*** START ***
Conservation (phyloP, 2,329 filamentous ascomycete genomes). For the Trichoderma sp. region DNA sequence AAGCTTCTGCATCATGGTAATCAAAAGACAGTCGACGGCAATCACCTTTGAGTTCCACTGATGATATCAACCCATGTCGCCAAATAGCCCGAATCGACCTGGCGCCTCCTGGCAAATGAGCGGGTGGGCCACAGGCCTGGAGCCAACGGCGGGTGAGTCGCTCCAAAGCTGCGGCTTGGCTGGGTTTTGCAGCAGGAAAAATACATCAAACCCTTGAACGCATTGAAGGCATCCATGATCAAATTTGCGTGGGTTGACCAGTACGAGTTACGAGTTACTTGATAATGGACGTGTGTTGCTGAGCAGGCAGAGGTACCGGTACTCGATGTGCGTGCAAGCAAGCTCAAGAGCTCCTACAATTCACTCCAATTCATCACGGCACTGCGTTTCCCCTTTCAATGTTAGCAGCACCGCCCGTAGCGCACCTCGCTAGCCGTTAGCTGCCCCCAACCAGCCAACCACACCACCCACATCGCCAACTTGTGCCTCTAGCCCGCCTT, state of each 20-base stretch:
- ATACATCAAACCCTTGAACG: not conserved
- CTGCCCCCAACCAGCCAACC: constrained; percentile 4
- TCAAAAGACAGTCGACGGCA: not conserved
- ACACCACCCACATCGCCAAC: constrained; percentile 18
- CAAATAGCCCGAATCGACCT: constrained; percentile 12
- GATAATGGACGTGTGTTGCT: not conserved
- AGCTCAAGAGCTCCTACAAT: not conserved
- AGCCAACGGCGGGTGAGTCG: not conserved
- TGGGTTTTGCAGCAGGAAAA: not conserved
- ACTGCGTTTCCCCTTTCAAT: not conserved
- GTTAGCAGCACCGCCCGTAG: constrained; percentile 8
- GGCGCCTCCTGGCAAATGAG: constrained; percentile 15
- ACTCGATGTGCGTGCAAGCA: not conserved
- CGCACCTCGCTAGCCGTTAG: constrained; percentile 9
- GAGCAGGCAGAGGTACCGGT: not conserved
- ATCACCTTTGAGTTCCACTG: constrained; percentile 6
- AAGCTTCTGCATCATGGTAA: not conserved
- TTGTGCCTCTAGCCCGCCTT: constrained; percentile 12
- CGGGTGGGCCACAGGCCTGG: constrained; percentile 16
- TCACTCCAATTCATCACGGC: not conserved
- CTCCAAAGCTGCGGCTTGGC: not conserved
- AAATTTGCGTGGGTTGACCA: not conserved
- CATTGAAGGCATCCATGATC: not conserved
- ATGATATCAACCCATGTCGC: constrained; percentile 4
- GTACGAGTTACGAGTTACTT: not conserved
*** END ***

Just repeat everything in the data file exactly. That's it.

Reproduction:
Conservation (phyloP, 2,329 filamentous ascomycete genomes). For the Trichoderma sp. region DNA sequence AAGCTTCTGCATCATGGTAATCAAAAGACAGTCGACGGCAATCACCTTTGAGTTCCACTGATGATATCAACCCATGTCGCCAAATAGCCCGAATCGACCTGGCGCCTCCTGGCAAATGAGCGGGTGGGCCACAGGCCTGGAGCCAACGGCGGGTGAGTCGCTCCAAAGCTGCGGCTTGGCTGGGTTTTGCAGCAGGAAAAATACATCAAACCCTTGAACGCATTGAAGGCATCCATGATCAAATTTGCGTGGGTTGACCAGTACGAGTTACGAGTTACTTGATAATGGACGTGTGTTGCTGAGCAGGCAGAGGTACCGGTACTCGATGTGCGTGCAAGCAAGCTCAAGAGCTCCTACAATTCACTCCAATTCATCACGGCACTGCGTTTCCCCTTTCAATGTTAGCAGCACCGCCCGTAGCGCACCTCGCTAGCCGTTAGCTGCCCCCAACCAGCCAACCACACCACCCACATCGCCAACTTGTGCCTCTAGCCCGCCTT, state of each 20-base stretch:
- ATACATCAAACCCTTGAACG: not conserved
- CTGCCCCCAACCAGCCAACC: constrained; percentile 4
- TCAAAAGACAGTCGACGGCA: not conserved
- ACACCACCCACATCGCCAAC: constrained; percentile 18
- CAAATAGCCCGAATCGACCT: constrained; percentile 12
- GATAATGGACGTGTGTTGCT: not conserved
- AGCTCAAGAGCTCCTACAAT: not conserved
- AGCCAACGGCGGGTGAGTCG: not conserved
- TGGGTTTTGCAGCAGGAAAA: not conserved
- ACTGCGTTTCCCCTTTCAAT: not conserved
- GTTAGCAGCACCGCCCGTAG: constrained; percentile 8
- GGCGCCTCCTGGCAAATGAG: constrained; percentile 15
- ACTCGATGTGCGTGCAAGCA: not conserved
- CGCACCTCGCTAGCCGTTAG: constrained; percentile 9
- GAGCAGGCAGAGGTACCGGT: not conserved
- ATCACCTTTGAGTTCCACTG: constrained; percentile 6
- AAGCTTCTGCATCATGGTAA: not conserved
- TTGTGCCTCTAGCCCGCCTT: constrained; percentile 12
- CGGGTGGGCCACAGGCCTGG: constrained; percentile 16
- TCACTCCAATTCATCACGGC: not conserved
- CTCCAAAGCTGCGGCTTGGC: not conserved
- AAATTTGCGTGGGTTGACCA: not conserved
- CATTGAAGGCATCCATGATC: not conserved
- ATGATATCAACCCATGTCGC: constrained; percentile 4
- GTACGAGTTACGAGTTACTT: not conserved